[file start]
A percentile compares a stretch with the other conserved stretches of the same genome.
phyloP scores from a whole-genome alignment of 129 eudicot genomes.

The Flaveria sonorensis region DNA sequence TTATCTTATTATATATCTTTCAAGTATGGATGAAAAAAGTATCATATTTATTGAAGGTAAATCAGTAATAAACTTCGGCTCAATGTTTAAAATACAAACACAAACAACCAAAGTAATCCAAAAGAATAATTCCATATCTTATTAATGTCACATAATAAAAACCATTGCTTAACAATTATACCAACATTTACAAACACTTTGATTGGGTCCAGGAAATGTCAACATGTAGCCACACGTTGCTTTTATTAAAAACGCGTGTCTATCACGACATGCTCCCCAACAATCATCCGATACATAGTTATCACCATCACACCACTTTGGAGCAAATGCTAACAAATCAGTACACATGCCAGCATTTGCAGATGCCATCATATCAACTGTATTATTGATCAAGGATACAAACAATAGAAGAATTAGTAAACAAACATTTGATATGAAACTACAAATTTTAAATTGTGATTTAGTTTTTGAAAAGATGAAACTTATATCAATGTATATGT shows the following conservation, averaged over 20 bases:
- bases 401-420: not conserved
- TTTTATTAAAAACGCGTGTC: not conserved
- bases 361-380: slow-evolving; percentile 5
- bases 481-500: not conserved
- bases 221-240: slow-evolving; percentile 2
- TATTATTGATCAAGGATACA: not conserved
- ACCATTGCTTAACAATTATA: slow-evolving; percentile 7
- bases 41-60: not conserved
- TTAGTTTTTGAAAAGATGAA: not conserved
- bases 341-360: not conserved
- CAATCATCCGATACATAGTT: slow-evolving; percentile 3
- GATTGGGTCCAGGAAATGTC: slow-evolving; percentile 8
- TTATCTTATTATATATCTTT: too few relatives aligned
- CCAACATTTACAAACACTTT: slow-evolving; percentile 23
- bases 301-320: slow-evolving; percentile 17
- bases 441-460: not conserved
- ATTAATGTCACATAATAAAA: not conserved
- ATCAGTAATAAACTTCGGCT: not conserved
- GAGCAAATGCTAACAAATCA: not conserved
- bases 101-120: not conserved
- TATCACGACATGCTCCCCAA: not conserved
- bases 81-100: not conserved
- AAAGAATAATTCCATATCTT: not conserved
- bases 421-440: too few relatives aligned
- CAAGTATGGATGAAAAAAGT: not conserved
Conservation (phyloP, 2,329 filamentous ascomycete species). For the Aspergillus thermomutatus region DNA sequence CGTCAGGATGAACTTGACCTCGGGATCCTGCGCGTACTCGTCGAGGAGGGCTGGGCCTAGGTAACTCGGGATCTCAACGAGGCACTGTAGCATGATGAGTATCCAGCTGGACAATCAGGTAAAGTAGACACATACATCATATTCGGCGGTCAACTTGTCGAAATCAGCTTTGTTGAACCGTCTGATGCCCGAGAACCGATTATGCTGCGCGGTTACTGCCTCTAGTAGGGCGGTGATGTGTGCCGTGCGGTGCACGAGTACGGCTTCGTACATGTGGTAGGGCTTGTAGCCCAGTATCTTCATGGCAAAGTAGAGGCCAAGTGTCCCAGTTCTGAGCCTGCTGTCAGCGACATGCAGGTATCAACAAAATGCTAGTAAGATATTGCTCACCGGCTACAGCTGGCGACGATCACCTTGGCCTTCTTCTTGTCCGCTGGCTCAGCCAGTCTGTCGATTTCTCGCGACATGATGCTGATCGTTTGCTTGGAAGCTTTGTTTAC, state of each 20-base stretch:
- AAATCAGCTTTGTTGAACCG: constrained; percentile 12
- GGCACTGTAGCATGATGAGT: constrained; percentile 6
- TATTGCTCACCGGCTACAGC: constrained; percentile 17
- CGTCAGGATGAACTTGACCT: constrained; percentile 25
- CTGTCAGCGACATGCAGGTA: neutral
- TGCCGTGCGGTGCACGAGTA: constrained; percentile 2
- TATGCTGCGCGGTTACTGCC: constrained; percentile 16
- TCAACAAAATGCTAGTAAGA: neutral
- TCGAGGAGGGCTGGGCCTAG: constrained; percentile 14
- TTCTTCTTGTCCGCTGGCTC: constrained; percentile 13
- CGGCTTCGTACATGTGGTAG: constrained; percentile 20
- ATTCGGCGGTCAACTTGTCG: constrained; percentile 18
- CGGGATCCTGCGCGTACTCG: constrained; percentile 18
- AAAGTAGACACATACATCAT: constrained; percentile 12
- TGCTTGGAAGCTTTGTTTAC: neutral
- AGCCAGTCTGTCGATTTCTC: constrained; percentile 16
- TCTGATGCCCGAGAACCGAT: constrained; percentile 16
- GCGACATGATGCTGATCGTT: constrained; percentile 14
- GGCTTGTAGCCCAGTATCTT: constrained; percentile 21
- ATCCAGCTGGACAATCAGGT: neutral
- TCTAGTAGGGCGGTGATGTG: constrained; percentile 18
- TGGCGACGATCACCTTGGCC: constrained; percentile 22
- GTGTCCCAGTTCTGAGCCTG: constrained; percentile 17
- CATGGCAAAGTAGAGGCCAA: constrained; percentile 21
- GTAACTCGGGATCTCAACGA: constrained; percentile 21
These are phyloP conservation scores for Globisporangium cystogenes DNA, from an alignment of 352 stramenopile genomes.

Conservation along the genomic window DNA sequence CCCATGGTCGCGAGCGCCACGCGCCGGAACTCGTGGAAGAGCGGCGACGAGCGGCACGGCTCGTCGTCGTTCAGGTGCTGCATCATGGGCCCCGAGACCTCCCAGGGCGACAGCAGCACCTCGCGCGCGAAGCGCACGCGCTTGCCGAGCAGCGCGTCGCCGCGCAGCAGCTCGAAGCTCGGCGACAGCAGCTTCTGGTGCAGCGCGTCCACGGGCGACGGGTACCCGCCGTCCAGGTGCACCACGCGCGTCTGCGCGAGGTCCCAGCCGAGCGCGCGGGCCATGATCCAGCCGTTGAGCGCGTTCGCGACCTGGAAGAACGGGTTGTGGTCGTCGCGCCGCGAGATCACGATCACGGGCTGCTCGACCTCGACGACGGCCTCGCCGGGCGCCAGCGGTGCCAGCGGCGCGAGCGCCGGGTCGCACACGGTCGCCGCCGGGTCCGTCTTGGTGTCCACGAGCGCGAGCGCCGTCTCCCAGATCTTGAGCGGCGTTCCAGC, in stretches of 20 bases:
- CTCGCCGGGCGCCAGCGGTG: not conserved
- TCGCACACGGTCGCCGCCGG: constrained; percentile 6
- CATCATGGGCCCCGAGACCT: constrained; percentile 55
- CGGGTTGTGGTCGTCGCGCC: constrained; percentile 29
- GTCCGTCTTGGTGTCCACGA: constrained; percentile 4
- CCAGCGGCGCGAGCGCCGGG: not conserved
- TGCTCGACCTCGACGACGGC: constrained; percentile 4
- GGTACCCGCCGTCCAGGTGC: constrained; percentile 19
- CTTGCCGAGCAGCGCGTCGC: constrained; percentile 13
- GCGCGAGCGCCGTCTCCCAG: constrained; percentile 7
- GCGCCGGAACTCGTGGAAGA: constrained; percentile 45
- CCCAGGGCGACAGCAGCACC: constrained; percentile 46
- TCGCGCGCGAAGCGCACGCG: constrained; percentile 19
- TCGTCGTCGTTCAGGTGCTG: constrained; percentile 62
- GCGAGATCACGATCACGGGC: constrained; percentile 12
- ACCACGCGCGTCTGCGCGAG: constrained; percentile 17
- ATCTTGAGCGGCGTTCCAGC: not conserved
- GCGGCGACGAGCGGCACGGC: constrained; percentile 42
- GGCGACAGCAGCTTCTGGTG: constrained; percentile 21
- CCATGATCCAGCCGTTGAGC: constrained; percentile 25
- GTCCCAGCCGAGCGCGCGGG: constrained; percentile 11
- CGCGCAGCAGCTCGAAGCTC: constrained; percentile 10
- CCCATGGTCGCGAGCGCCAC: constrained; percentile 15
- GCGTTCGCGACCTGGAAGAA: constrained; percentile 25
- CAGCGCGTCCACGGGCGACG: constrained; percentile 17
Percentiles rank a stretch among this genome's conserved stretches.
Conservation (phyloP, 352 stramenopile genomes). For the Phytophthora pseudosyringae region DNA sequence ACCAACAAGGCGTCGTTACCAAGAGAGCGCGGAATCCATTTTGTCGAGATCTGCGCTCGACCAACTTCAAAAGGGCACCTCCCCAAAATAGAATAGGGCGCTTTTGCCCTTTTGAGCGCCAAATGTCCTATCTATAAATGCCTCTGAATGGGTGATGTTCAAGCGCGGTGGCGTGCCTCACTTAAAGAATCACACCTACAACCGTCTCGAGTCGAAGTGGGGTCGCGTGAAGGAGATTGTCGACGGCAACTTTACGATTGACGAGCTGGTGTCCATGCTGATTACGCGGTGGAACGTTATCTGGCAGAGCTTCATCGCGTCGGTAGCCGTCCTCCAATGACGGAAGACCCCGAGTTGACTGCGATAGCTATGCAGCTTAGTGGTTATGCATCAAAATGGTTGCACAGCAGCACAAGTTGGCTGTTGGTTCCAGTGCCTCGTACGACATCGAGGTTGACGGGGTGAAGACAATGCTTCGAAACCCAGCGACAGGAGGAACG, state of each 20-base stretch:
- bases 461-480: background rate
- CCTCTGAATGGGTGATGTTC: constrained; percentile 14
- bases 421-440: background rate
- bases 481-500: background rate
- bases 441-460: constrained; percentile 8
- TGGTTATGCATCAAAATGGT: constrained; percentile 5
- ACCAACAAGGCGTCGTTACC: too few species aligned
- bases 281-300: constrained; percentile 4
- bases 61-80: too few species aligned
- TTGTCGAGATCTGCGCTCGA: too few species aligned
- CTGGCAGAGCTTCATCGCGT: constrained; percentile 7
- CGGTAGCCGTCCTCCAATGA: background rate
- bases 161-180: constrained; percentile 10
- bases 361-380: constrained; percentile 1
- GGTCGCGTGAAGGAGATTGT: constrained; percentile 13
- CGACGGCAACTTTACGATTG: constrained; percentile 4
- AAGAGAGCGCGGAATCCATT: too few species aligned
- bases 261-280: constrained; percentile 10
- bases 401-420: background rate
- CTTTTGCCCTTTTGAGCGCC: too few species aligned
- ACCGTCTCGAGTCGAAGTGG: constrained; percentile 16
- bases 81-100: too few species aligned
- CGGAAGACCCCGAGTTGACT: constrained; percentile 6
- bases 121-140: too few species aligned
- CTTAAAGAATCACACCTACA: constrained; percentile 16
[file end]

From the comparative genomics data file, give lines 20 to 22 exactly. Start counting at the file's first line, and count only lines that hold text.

- ATTAATGTCACATAATAAAA: not conserved
- ATCAGTAATAAACTTCGGCT: not conserved
- GAGCAAATGCTAACAAATCA: not conserved